A six-storey mixed-use building will replace a 50-year-old block of shops at Curtin Square if a development application is approved by the ACT government.
However, some Curtin residents are concerned that the scale of the building is too large for the square.
The 1200-square-metre site at 44 Curtin Place is home to five retail tenants on the ground floor and a bookshop and restaurant on the basement level.
The DA proposes the demolition of the existing building and redevelopment of the site to accommodate a mixed-use building.
According to the application, the $13.6 million development will include three basement levels, a ground floor retail level and five residential levels with 50 units.
The residential units will be retained by owners, the Haridemos family, for rental accommodation.
The Haridemos family have owned the site since it was developed in 1964 and Nick Haridemos said the proposed changes will modernise the centre and “bring it into this century”.
“The existing building on the site is at the end of its useful life and the owners wish to replace the current building with a new, vibrant mixed-use development,” the DA said.
Curtin Residents Association secretary Chris Johnson agreed that the ageing site would benefit from an update, however he said the proposed development was too large for the square.
“We feel that this is too big and we’d like them to stick to the draft master plan,” Mr Johnson said.
While the Curtin master plan has not yet been finalised, the 2015 Curtin Group Centre Draft Master Plan limits building height to two storeys around the square.
The southern end of 44 Curtin Place is set back from the square and subject to a four-storey height limit, according to the draft master plan.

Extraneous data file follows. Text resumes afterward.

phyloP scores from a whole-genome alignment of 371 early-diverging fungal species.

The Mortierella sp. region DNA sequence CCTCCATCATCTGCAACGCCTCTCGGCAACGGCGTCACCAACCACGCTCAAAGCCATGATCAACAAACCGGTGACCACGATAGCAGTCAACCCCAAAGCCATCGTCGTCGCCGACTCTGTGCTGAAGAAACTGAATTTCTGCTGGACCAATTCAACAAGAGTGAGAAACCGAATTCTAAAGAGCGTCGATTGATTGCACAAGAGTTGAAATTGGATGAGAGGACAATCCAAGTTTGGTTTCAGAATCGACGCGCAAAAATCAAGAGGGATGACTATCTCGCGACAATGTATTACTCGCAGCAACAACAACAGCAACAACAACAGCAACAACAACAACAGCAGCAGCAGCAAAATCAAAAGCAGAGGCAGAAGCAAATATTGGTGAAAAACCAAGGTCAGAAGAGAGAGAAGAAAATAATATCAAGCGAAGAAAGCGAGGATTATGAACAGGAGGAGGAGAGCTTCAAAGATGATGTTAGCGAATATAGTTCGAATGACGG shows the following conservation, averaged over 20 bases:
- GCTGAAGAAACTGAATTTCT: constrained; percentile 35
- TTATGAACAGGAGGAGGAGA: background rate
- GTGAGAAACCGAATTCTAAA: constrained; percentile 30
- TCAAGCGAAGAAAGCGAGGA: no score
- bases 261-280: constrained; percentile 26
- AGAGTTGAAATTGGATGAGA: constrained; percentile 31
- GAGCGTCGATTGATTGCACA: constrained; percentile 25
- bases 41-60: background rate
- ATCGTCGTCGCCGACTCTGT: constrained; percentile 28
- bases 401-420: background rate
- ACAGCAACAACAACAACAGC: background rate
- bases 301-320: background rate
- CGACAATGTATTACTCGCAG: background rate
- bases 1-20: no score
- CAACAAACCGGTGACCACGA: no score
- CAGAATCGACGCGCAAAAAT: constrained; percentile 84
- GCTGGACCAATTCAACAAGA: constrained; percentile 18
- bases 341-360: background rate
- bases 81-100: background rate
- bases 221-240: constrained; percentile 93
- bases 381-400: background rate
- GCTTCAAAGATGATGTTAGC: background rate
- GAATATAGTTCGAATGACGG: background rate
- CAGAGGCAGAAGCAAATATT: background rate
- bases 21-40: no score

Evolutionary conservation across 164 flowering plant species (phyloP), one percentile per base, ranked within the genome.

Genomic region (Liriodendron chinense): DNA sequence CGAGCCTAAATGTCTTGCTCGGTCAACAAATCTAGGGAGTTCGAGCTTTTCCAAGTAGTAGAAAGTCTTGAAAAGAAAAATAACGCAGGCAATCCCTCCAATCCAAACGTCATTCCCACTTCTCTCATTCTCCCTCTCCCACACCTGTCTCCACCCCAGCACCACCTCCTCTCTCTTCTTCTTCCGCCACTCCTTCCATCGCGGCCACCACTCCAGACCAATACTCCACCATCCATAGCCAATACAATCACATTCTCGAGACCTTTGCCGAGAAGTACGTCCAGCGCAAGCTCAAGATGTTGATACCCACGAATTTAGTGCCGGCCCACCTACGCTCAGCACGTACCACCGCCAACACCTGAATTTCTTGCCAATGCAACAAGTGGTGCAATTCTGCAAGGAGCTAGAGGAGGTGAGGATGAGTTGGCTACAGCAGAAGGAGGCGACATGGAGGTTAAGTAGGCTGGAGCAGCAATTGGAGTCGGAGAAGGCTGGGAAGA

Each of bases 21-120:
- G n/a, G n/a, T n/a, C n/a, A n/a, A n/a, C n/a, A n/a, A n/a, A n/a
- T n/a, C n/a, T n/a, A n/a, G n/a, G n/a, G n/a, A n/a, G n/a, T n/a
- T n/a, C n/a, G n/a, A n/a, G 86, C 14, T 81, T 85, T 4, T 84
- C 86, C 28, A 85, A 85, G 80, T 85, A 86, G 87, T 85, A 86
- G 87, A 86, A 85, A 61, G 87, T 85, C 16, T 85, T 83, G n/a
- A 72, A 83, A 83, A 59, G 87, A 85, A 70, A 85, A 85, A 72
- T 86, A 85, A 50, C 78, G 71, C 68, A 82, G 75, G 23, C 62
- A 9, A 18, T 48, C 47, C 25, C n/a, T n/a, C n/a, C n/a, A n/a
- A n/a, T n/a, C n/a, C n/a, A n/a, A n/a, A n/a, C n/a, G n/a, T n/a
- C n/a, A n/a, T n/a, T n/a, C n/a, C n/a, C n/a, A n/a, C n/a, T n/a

Mr Johnson said residents were concerned that the six-storey proposal would overshadow the square, preventing solar access.
The DA said the residential levels of the building will be set back to limit shadowing to the square.
Mr Johnson said parking was also a concern.
Project social planner Tania Parkes said while members of the community see Curtin as a local shopping centre it was “essentially a group centre that serves a catchment of 16,000 people”.
“The shopping centre was built in the 1960s and not much has been done to it since,” Ms Parkes said.
“This is the beginning of change that’s bound to occur because it’s a group centre as opposed to a neighbourhood shop.”
About 350 people attended three consultation sessions in June, 2016.
According to the development application, community views were evenly split between those who wanted the existing building to remain, those who welcomed the proposal and those who believed the height and scale of the proposal should be reconsidered.
The development application is open for public comment until January 31.
The Curtin Residents Association have organised a rally in the square at 11am on January 21.
“We expect over 100 people who are going to express their disapproval,” Mr Johnson said.
He said a petition to stick to the draft master plan height has attracted 300 signatures.
The anticipated time frame for the demolition and construction of the site is 16 to 18 months. If approved, demolition could begin in October.